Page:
You might have thought it was Beyonce and Jay-Z performing, by the line of fans outside the Paley Center in Beverly Hills Sunday evening — but this crowd was, well, crazy in love with “Cosmos: A SpaceTime Odyssey.”
The final episode of the 13-part special series that aired earlier this year on Fox and National Geographic Channels globally was screened for a sellout crowd, with hundreds more viewing it from the overflow area in an FYC event sponsored by the two networks.
“Cosmos” is up for 12 Primetime Emmy Awards, which will be handed out on Aug. 25. It won the Critics’ Choice Television Award for best reality series in June and a TCA Award for outstanding news and information program last month. Naturally, with its huge critical and commercial success, there is already clamoring for another season of the show, which was inspired by the original 1980 television series presented by Carl Sagan on PBS.
The last chapter of the 2014 series, titled “Unafraid of the Dark,” features astrophysicist Neil deGrasse Tyson describing the human quest for knowledge from ancient times into the future, and concludes with the empty-seated Ship of the Imagination leaving our planet and traveling through space as Tyson looks on from Earth.
After the final credits rolled to a roaring round of applause, Tyson took the stage with executive producers Ann Druyan and Mitchell Cannold and composer Alan Silvestri in a discussion moderated by science writer Jennifer Ouellette.
Much time was devoted to chronicling the lengthy journey to getting the show made.
“Seven years ago, no networks wanted to spend the money to make this,” recalled Druyan, who is Sagan’s widow, also noting the 34 years since the PBS show, “Cosmos: A Personal Voyage,” originally aired. She had also co-written that series.
Enter Seth MacFarlane, and a chance meeting with Tyson in Los Angeles at an event designed to bring together scientists and people from the entertainment industry. ”He wanted to bring it to Fox, and after being momentarily distracted by the thought of Fox News, I realized it was a brilliant idea, which would also take full advantage of the global reach of National Geographic,” Tyson said.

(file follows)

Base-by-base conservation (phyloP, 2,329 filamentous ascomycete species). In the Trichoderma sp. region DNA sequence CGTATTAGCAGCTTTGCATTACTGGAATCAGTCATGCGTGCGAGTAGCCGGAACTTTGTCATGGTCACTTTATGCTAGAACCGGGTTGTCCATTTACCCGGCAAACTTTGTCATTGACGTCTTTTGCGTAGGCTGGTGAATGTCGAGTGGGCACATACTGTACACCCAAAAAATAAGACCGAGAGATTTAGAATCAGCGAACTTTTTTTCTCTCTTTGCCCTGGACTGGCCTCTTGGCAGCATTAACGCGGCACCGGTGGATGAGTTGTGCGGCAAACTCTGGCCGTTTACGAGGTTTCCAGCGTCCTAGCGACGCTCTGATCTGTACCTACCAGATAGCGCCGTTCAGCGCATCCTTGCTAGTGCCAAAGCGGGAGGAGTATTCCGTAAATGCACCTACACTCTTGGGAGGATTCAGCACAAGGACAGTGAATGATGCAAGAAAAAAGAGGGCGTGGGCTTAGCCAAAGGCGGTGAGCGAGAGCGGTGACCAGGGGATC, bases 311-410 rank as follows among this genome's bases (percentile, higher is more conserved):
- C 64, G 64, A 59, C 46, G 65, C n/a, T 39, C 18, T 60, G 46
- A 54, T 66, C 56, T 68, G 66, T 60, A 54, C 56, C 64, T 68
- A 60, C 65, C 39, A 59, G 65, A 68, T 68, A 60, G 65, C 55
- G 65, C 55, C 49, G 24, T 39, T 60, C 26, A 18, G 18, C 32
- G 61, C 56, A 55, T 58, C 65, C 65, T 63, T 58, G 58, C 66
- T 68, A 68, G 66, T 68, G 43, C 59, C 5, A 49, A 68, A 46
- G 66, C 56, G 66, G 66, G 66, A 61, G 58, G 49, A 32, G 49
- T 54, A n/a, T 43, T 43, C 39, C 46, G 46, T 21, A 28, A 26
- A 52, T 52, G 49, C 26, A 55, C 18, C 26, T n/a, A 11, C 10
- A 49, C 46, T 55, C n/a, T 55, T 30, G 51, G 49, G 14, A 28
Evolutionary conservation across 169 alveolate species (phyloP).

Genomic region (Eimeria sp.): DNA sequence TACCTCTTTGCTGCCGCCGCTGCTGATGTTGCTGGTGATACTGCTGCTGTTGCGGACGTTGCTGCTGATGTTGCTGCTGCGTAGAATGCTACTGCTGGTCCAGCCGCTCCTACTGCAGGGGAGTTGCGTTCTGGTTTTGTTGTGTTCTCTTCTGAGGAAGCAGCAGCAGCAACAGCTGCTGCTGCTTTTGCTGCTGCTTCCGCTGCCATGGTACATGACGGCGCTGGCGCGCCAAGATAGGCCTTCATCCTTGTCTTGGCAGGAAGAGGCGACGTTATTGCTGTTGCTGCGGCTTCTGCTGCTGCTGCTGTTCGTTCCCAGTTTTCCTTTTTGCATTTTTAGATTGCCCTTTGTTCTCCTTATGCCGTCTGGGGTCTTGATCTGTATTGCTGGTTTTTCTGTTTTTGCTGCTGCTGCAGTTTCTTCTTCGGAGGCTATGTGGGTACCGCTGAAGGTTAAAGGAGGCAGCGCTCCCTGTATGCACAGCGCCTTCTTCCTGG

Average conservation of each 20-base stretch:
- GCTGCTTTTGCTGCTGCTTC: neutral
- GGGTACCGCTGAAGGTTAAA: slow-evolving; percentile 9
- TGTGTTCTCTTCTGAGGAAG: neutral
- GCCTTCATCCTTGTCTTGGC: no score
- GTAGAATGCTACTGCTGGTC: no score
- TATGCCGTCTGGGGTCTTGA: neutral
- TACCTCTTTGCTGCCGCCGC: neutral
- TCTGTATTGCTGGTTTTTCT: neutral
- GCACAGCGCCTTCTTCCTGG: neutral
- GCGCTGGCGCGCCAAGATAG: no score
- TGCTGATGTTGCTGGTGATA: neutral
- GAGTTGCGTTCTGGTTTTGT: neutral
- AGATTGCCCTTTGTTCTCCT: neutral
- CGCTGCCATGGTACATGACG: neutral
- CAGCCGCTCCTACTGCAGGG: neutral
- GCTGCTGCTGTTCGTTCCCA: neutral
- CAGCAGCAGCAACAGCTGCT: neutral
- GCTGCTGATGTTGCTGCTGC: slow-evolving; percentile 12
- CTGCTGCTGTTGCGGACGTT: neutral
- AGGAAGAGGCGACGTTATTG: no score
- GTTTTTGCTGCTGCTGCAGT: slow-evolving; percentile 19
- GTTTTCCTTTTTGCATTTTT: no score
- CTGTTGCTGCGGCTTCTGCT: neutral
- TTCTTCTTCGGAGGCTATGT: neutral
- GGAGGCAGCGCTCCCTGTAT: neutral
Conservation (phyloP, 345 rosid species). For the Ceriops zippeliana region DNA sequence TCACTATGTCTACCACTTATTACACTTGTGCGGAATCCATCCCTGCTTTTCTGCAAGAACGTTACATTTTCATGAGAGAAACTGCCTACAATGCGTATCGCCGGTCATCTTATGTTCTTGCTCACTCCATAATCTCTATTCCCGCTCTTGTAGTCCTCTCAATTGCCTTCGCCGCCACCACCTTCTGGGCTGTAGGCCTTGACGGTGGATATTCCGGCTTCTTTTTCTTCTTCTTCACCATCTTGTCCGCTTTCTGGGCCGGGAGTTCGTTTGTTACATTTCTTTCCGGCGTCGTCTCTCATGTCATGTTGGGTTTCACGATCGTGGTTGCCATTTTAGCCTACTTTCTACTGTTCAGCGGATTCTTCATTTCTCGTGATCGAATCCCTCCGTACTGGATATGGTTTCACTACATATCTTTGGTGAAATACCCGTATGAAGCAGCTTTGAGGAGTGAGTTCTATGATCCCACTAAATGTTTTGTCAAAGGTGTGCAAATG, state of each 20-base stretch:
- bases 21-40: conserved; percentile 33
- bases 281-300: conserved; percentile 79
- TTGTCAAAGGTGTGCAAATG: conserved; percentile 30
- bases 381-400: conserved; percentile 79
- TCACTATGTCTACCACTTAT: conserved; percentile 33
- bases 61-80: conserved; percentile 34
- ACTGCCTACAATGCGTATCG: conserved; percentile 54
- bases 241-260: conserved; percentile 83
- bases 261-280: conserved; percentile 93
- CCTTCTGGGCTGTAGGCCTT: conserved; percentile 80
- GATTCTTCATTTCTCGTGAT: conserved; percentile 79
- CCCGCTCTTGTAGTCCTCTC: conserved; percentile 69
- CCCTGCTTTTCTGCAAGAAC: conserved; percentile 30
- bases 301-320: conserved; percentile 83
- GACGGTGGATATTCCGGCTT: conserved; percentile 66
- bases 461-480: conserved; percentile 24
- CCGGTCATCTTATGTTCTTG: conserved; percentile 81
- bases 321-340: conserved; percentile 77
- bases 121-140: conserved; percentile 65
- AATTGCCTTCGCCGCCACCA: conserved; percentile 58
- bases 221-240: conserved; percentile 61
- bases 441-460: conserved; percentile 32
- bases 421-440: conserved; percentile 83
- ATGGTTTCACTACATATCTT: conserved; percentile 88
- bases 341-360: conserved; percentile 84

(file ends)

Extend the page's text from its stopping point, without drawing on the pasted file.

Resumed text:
“Seth brought us a gift that keeps on giving,” Cannold chimed in.
“It’s made me delirious,” Druyan said, while Tyson added, “I’m still moved to tears — and I was in it.”
As Cannold noted, there was a legacy at stake. Sagan’s program had inspired a generation of people to gain more knowledge about science and astronomy. Still, he said Fox’s Peter Rice and Kevin Reilly took an enormous risk greenlighting the series, which aired on Sunday nights in prime time beginning March 9 and concluding June 10.
For Silvestri, well-known for scoring “Back to the Future,” “Forrest Gump,” “Thor” and two “Captain America” films, the work was a joy.
“I could have closed my eyes and scored ‘Cosmos’ because of the powerful story being told,” he said. “That was the key.”
Tyson noted that while human beings are a story-driven species, in his field, unlike in entertainment, storytelling is not native — and that he aimed to do so much more than simply impart information about science. He said he was particularly thrilled to work with director of photography Bill Pope, who had done “The Matrix.”
“The camera is a player in the storytelling. The visual effects and the music create a full emotional encounter that creates an impact of strong, positive response,” he said in trying to underscore the effect “Cosmos” had on audiences.
That was evident after the screening as audience members mobbed the panelists, especially Tyson, who graciously shook hands, chatted and took photos with just about everyone who wanted one — until it was time to lift off from the galaxy of the Paley.